Two wrongs makes a right? One right wins a Nobel Peace Prize.

23 Apr 2018

Malala Yousafzai, the European Union, John Hume and Mikhail Gorbachev - what do all four have in common? Why, it is only that they are part of the long list of recipients of the Nobel Peace Prize, a prestigious honour, bestowed onto those who have worked tirelessly to secure a more peaceful society. And now it would seem there is talk of who might be deserving of the next Nobel Peace Prize, and one name stands out among the chatter. Donald Trump has been tipped as a potential candidate by right wing politicians across the world, including our very own Nigel Farage.  But, in light of recent events, it might in fact be pertinent to consider Donald Trump as a contender for this highest honour, one that has only been bestowed on four of his predecessors. As the situation in North Korea cools down, and he head towards a historic peace summit between the two sides with public assurances from the North that there will be no further missile tests coming from the Democratic People’s Republic of Korea. Things haven’t looked better on the peninsula in the long time, so would it not be fitting to pat Mr Trump on the back and reward him for this success?

 

No, it really wouldn’t be.

 

Let’s first look at the reasons why Donald Trump doesn’t deserve the Nobel Peace Prize, with the most obvious being that Trump’s policies have really not fostered a peaceful society. The President’s budget proposal last year included a $52 billion hike in defence spending, including the US “war budget”. This is the not kind of proposal you would hope to come from a President expecting to receive a Prize given to groups like the Quakers, who famously refused to take part in wars to help the sick and the poor. Meanwhile Mr Trump’s budget cuts Medicaid, a program designed to help those who are poor and sick. Donald Trump’s world view, claiming the US should have kept Iraq’s oil as part of the “spoils of war” and his decision to bomb Syria before the official investigation aren’t going to convince many of his pacifist programme, either.

 

The Nobel Peace Prize is a judgment on both character and action, and Donald Trump as President has in both word and deed acted as the typically hawkish conservative. Trump clearly cannot be called a man of peace, and anyone who calls him that has clearly never witnessed the man or is deluded beyond help. Those calling for Trump to receive a Nobel Prize must have a political agenda behind their support, and it’s clear to see why.  Donald Trump on the campaign trail had made commitments to policies like withdrawing troops from Afghanistan, only to send in more troops after coming to power. The Donald Trump many of them promoted in 2016 was a front for the Donald Trump that won the White House. Absolute power corrupts absolutely, and absolute power over the world’s largest military corrupts you into believing the use of the military is always a good idea. If the President were to win the Nobel Peace Prize before the 2020 election, his proponents could easily represent him to his base as the anti-interventionist, ‘America First’ pro-workers’ politician he ran as. And do you know what? With a Peace Prize under his belt, it would probably work.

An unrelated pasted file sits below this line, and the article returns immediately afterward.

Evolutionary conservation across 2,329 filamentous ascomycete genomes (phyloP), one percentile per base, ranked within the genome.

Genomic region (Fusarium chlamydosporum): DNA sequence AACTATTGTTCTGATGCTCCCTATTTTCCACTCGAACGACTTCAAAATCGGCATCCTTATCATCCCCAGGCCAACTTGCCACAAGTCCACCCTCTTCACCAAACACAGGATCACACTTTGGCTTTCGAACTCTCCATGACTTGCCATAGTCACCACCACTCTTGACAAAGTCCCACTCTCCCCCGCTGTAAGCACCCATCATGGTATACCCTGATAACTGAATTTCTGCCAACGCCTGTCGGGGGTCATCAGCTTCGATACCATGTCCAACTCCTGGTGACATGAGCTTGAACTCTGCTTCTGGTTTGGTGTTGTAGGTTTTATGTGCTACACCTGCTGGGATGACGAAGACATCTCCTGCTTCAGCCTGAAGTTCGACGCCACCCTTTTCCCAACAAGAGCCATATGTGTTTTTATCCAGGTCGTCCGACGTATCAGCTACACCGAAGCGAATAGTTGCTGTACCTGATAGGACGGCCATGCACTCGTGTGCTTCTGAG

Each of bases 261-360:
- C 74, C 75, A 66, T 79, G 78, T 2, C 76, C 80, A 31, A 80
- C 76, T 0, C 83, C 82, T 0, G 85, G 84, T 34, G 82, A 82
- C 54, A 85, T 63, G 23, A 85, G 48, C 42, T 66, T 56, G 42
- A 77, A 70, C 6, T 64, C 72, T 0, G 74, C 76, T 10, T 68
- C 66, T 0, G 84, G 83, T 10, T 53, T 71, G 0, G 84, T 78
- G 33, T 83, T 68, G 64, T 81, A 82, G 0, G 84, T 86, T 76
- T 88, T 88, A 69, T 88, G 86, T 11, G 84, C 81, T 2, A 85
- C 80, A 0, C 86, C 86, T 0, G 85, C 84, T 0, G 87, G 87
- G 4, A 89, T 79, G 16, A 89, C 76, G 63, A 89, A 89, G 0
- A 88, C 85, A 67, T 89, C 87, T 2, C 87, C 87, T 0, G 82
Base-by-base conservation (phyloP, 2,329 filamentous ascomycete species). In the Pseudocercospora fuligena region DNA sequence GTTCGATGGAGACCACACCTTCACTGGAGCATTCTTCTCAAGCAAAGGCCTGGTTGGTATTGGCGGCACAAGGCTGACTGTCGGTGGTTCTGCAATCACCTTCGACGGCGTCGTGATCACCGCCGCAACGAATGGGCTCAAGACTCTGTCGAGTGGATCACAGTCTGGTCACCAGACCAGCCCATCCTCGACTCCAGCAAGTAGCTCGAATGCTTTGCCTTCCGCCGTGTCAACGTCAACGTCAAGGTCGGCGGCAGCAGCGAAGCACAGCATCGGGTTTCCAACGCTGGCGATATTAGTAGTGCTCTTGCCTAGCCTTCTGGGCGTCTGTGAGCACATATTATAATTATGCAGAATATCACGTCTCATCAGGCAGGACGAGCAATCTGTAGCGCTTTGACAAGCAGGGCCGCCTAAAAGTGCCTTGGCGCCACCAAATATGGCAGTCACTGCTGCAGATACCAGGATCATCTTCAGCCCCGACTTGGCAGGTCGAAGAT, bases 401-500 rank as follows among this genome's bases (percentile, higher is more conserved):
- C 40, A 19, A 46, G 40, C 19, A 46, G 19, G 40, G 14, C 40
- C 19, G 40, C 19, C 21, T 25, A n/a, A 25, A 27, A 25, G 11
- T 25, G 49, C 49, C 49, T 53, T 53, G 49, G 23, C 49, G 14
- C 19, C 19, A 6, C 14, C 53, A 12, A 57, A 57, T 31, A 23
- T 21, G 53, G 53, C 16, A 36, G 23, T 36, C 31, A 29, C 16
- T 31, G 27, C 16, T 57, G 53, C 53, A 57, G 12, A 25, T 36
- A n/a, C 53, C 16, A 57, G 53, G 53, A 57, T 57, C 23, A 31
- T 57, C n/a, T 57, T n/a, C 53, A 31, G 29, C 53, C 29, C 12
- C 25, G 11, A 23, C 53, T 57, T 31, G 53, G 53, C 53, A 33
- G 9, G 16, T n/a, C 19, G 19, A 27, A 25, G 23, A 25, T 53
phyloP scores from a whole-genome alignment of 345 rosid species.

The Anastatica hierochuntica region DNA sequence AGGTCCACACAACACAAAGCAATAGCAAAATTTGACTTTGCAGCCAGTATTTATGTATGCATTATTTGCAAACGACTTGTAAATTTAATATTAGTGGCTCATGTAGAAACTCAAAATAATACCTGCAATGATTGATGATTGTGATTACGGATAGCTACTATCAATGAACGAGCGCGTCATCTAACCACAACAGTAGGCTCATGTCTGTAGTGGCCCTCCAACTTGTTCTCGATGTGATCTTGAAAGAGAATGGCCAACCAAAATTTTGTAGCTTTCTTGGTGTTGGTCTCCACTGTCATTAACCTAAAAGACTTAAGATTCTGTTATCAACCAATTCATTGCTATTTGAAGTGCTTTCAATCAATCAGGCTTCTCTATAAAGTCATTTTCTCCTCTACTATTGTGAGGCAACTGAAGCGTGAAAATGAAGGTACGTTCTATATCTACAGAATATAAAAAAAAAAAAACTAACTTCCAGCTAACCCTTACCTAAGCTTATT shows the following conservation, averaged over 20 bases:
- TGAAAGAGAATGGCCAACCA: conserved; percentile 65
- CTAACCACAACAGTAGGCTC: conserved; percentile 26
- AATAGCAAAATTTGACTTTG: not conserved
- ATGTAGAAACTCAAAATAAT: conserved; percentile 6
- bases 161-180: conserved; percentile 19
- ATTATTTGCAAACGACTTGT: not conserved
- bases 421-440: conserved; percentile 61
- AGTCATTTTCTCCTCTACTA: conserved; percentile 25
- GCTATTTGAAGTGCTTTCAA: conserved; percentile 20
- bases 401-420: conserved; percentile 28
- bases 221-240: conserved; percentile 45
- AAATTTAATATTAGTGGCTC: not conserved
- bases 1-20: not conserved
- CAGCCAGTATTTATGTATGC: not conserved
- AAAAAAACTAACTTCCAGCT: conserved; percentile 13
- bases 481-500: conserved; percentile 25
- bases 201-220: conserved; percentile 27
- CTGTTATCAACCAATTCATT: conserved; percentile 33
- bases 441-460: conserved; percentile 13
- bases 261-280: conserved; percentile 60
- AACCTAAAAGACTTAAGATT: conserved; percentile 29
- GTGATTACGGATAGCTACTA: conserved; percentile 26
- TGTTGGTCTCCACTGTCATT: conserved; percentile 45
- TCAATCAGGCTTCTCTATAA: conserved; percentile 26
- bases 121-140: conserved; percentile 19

However, the improvement in North Korea does perhaps warrant someone to be awarded a Nobel Peace Prize, but the question is who? If we look at the peace process in Ireland, perhaps David Trimble provides an answer. Trimble was the moderate leader of the UUP who, soon after winning the leadership of his party, defied what hard line voices were saying and moved to hold talks with his opposition, talks that eventually led to the Good Friday Agreement. His role in that negotiation is why he, and the aforementioned John Hume, won their Peace Prizes. So, we are perhaps looking for a newly elected politician who is ignoring the voices of hard liners and is seeking dialogue in North Korea. Of course, a peace prize has been awarded in the past for progress on the Korean peninsula, to Kim-Dae-Jung, then President of South Korea, for his willingness to engage in talks and success in cooling tensions between the two waring nations.

 

This precedent makes it clear that current President Moon-Jae-In deserves the peace prize. Jae-In has proven his worthiness for the award in the two ways Donald Trump has failed to. First, in action, halting a US defence program and sending $8 million in aid to the North, both signs of a serious desire to make amends with his belligerent neighbour. President Moon has insisted both sides should “make it happen” in respect to negotiations and agreements. Moon’s desire and apparent keenness to engage in a summit with Kim Jong-Un should be a testament to the fact that he wishes peace for his people and the world, despite the internal political criticism he is enduring as a result. Donald Trump’s claim to the prize, on the other hand, appears to be nothing more than posturing.

 

Of course, there are many people across the world who are not Moon-Jae-In or Donald Trump who can put forward a good argument as to why they should win the Nobel Peace Prize, and the choice should not be restricted to one issue or to the two men at the centre of it. But those who believe that Donald Trump truly deserves to be a serious contender for the Nobel Peace Prize must also consider Kim-Jong-Un. After all, if it only takes one move towards peace for a leader to be nominated, then Kim-Jong-Un’s cancelling of nuclear tests should surely be enough. Right?

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